do you wash bacon before cooking

It sounds like a quick, easy, and cheap “life hack” that I’ve seen on a few websites: rinse your bacon under cold water to make it shrink less when it’s cooking.

Should You Wash Bacon Before Cooking It?

That sizzling, savory smell of bacon frying in the morning is downright mouthwatering But before you toss those strips in the pan, should you give them a quick rinse first? Washing meat is controversial Is it really necessary or safe with bacon? Or does it just wash away flavor?

Let’s look at the reasons some advocate washing bacon, as well as why you may want to skip the sink.

Why Some Say to Wash Bacon

Those in favor of washing bacon before cooking offer these main rationales:

  • Removes excess salt – Bacon contains a lot of sodium. Washing could rinse off some surface salt.

  • Gets rid of cure residue – Rinsing may wash away leftover cure ingredients like sodium nitrite.

  • Removes germs – Washing could decrease any bacteria present on the surface.

  • Cleans off grime – It may rinse away any dirt, dust, or debris on the bacon.

  • Cuts greasiness – Some feel washing leaches out fat, making the bacon less greasy.

So in theory, quickly rinsing bacon under water could yield cleaner, less salty meat. But is this theory backed by science?

Why Washing Bacon is Pointless

There are several reasons why washing bacon is unnecessary and ineffective:

  • Curing penetrates meat – Salmonella and other germs are killed during curing. Washing won’t remove them.

  • Salt is infused – The salt in bacon is infused into the meat, not sitting on the surface. Rinsing won’t remove it.

  • Washing spreads germs – Splashing water may spread bacteria around the sink and countertops.

  • Fat won’t rinse away – The fat content is ingrained in the pork. It won’t just rinse off.

  • Flavor lost – Any salty, smoky flavor coating the bacon could get washed down the drain.

  • Bacon will brown fine – Not rinsing doesn’t prevent proper browning and crisping during cooking.

  • Modern packaging is clean – New vacuum-sealed packages prevent contamination during storage and transport.

So science confirms that washing bacon is essentially pointless. The curing, smoking, and vacuum-sealing processes make rinsing bacon unnecessary from a safety or quality standpoint.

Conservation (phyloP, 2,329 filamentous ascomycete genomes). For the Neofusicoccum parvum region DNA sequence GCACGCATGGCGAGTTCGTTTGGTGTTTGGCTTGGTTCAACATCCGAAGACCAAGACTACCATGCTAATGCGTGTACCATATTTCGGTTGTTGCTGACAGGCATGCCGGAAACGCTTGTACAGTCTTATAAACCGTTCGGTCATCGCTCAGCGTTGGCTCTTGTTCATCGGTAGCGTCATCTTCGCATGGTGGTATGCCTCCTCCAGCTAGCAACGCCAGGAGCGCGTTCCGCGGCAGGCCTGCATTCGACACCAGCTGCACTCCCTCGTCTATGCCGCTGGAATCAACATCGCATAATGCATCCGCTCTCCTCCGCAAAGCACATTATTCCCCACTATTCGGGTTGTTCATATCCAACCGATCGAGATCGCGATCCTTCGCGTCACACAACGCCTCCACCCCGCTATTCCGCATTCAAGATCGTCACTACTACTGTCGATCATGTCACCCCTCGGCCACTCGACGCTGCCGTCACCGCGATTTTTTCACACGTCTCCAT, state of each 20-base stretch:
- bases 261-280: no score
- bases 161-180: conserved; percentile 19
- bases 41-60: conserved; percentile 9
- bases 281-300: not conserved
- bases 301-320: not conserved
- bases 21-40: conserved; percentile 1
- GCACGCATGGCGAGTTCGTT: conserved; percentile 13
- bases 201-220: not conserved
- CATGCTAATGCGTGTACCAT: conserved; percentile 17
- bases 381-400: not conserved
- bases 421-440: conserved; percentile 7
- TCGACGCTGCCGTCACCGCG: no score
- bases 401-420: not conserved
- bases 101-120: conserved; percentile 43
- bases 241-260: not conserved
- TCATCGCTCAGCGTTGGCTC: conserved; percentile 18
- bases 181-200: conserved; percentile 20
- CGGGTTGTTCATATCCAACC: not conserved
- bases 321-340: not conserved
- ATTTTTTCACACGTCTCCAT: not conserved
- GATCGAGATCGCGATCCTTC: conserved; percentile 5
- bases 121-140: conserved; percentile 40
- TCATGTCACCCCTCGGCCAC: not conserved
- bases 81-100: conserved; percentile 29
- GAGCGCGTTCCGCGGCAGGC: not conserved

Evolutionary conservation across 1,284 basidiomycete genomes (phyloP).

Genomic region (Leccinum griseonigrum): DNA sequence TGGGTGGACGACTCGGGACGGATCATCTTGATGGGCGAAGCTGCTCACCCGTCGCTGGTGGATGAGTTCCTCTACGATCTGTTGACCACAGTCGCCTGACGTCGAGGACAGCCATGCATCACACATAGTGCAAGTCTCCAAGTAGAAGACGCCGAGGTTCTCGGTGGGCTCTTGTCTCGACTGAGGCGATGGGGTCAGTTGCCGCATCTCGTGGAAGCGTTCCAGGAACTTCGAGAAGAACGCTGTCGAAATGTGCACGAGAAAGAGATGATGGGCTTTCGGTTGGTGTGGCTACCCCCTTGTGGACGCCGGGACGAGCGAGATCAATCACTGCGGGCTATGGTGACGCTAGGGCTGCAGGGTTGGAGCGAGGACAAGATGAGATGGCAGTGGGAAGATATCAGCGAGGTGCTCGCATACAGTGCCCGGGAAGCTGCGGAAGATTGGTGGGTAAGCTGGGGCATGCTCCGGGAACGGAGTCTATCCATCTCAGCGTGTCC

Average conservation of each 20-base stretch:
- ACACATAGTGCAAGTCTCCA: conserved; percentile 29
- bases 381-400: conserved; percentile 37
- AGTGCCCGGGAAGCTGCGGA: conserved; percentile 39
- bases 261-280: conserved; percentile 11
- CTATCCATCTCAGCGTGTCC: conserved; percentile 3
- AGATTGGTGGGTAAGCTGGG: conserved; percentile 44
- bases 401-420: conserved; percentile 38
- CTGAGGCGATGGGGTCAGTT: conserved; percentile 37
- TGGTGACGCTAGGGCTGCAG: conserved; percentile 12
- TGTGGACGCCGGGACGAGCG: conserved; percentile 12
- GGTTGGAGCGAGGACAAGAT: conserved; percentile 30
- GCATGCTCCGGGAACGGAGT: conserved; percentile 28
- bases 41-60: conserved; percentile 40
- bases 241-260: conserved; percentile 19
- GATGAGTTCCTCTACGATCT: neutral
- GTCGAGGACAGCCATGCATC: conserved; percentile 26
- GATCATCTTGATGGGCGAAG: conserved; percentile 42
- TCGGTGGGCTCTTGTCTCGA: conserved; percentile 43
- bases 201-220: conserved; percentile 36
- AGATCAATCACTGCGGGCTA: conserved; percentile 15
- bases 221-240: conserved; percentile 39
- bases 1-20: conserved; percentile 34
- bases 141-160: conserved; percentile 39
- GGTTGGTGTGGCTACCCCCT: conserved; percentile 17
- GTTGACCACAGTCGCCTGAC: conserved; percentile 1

The Potential Risks of Washing Bacon

Washing bacon doesn’t provide benefits, and it could actually increase your risk in certain ways:

  • Cross-contamination – Splashing water spreads germs. better to keep raw meat isolated.

  • Dilutes preservatives – Washing may dilute nitrites/nitrates that inhibit bacteria growth.

  • Delays cooking – Standing at the sink delays getting bacon in the pan, letting bacteria multiply.

  • Bacon water disposal – How to properly dispose of the bacteria-laden water from washing bacon?

For these reasons, food safety experts agree that washing raw bacon entails more risk than reward.

Quick Bacon Rinsing Tips

If you absolutely must rinse your bacon, follow these tips:

  • Use cold water – Avoid warm water, as bacteria multiply faster in warm temps.

  • Don’t soak – Just a quick 5-10 second rinse. Don’t let bacon sit in water.

  • Pat dry – Blot with paper towels after rinsing to remove excess moisture.

  • Cook immediately – Cook bacon right after rinsing. Don’t let it air dry or sit out.

  • Disinfect sink – Clean and disinfect sink and surfaces thoroughly after washing meats.

But even with these precautions, washing still provides no real advantage. For optimal safety and flavor, your best bet is to cook bacon directly as-is from the package.

The Bottom Line

While some people insist on rinsing bacon before cooking it, food safety experts agree that washing raw bacon is both ineffective and introduces risks. The curing process ensures safety, while rinsing won’t remove fat or salt. For best results, cook bacon straight from the package. Focus on safe handling, proper cooking, and cross-contamination prevention instead for a tasty and safe bacon experience.

do you wash bacon before cooking

Rinsing Bacon With Cold Water to Keep It From Shrinking: Fact or Fiction?

To keep bacon from shrinking you must first know why bacon shrinks when you cook it. In case you didn’t just click on that link, here’s the tl;dr version.

Bacon shrinks when cooking for two primary reasons.

  • Fat in the bacon, and
  • Water the meat processor used to cure the bacon.

Bacon fat will render (or melt and turn into bacon grease) when cooking. This is a simple fact: if something you are cooking is going to melt, it will get smaller. More fat = more shrinkage.

When cooked, bacon that has been cured with a lot of water will lose a lot of that water through evaporation.

Rinsing your bacon with cold water just gives you wetter bacon.

Think about it. Where was your bacon before you got it ready to cook? If you follow safe food storage practices, it was in the refrigerator! If it was in the fridge it is already cold. Running cold water on it after you take cold bacon out of the fridge might actually warm up the bacon! Most refrigerators are kept at about 37-40 degrees Fahrenheit.

Water from the tap is typically coming out at more than 40 degrees Fahrenheit. In reality, all you’re doing is warming up the bacon before putting it in the pan to cook.

Running cold water over your bacon to keep it from shrinking will also remove any tasty seasonings and rubs that were added if you bought flavored bacon. So, not only do you have wet, warm bacon, but now it’s tasteless too.

This idea that running cold water over bacon will keep it from shrinking is a terrible myth that needs to die.

  • Water makes bacon wetter.
  • The water is warmer than the bacon that you just got from the fridge.
  • Water washes off the flavor.

Rinse your lettuce, but don’t rinse your bacon.

You Should Be Doing This To Bacon Before You Cook It

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